Observing that witnesses and reports revealing the presence of Russian forces in the building, which does not clearly demonstrate the direct involvement of Russian forces in the inhuman treatment; however the fact that the civilians fell within the jurisdiction of Russia, makes the Federation responsible for the actions of the South Ossetian authorities, without it being necessary to provide proof of “detailed control” in respect of each of their actions.

Treatment of PoWs: Georgian prisoners of war were detained in Tskhinvali between 8 and 17 August 2008 by South Ossetian forces. Given that they were detained, inter alia, after the termination of hostilities, it was concluded by the Court that they fell within the jurisdiction of the Russian Federation for the purposes of Article 1 of the Convention. It was also observed that there is a sufficient evidence to conclude beyond reasonable doubt that Georgian prisoners of war were victims of treatment contrary to Article 3 of the Convention inflicted by the South Ossetian forces. “Even if the direct participation of the Russian forces has not been clearly demonstrated in all cases, since it has been established that the prisoners of war fell within the jurisdiction of the Russian Federation on account of the “strict control” that it exercised over the South Ossetian forces, it was also responsible for the latter’s actions”.

Obligation to investigate: It was observed that the Russian Federation had an obligation to carry out an investigation concerning systematic campaign of killings of civilians after the cessation of hostilities. Even though the events which occurred during the active phase of the hostilities did not fall within the jurisdiction of the Russian Federation; however, a jurisdictional link in relation to the obligation to investigate under Article 2 could be established if the Contracting State had instituted an investigation or proceedings in accordance with its domestic law in respect of a death which had occurred outside its jurisdiction, or if there were “special features” in a given case. Since the jurisdiction of Russian Federation within the meaning of Article 1 has been established, therefore the Court dismissed Russia’s objection against the obligation. “Having regard to the seriousness of the crimes allegedly committed during the active phase of the hostilities, and the scale and nature of the violations found during the period of occupation, the Court considers that the investigations carried out by the Russian authorities were neither prompt nor effective nor independent. Therefore, there has been a violation of Article 2 of the Convention in its procedural aspect”.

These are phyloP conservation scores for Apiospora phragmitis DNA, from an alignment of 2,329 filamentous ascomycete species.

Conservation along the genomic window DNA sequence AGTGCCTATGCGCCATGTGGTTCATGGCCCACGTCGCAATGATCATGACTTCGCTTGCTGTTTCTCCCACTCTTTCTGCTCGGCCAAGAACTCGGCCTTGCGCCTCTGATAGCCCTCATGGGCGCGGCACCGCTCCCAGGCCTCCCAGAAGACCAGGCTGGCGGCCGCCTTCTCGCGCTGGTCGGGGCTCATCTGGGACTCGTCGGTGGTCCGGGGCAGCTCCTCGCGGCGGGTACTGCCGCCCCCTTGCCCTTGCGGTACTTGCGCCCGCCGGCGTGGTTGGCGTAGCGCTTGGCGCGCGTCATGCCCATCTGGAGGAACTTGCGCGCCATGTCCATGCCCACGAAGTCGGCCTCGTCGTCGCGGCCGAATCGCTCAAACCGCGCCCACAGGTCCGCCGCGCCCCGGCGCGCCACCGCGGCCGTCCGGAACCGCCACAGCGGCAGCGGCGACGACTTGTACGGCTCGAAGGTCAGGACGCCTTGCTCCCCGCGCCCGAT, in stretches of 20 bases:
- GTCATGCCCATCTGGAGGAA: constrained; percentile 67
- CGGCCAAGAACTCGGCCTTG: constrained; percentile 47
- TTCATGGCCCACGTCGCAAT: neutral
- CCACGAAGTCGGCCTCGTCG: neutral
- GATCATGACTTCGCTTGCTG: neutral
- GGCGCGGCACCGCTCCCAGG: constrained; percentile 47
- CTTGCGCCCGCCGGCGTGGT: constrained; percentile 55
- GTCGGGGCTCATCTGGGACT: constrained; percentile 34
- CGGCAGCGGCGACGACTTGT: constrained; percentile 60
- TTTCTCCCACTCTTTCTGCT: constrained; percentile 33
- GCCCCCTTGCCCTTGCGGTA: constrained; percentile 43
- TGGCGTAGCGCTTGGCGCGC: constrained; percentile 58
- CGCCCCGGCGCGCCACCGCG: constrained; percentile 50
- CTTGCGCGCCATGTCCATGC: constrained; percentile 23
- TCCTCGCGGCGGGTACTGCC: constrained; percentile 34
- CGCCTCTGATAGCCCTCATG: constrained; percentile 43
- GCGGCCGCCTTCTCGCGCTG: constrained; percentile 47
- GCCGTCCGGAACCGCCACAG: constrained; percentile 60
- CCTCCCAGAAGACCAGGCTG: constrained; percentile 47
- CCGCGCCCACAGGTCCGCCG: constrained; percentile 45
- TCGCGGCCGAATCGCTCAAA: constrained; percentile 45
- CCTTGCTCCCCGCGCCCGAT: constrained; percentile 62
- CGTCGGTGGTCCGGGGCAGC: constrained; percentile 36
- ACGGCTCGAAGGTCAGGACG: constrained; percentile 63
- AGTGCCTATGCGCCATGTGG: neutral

Displaced persons: The Court also observed that the Georgian nationals who were prevented from returning to South Ossetia or Abkhazia by the de facto authorities of those regions fell within the jurisdiction of the Russian Federation. It was furthermore observed that there was an administrative practice contrary to Article 2 of Protocol No. 4 as regards the inability of Georgian nationals to return to their respective homes.

Decision/ Conclusion: Based on the aforementioned observations on certain key aspects of the dispute, The Court was unanimous in concluding that Article 3 of the Convention was violated as regards the conditions of detention of 160 Georgian civilians and the humiliating acts to which they were exposed, which caused them undeniable suffering and must be regarded as inhuman and degrading treatment. The Court with a ratio of 16:1 also concluded that the events which occurred after the cessation of hostilities (from the date of the ceasefire agreement of 12 August 2008) fell within the jurisdiction of the Russian Federation for the purposes of Article 1 of the Convention; and there was an administrative practice contrary to Articles 2, 3 and 8 of the Convention and Article 1 of Protocol No. 1 as regards the killing of civilians and the torching and looting of houses in Georgian villages in South Ossetia and in the buffer zone.[Case of Georgia v. Russia [II], Application no. 38263/08, decided on 21-01-2021]


Sucheta Sarkar, Editorial Assistant has put this story together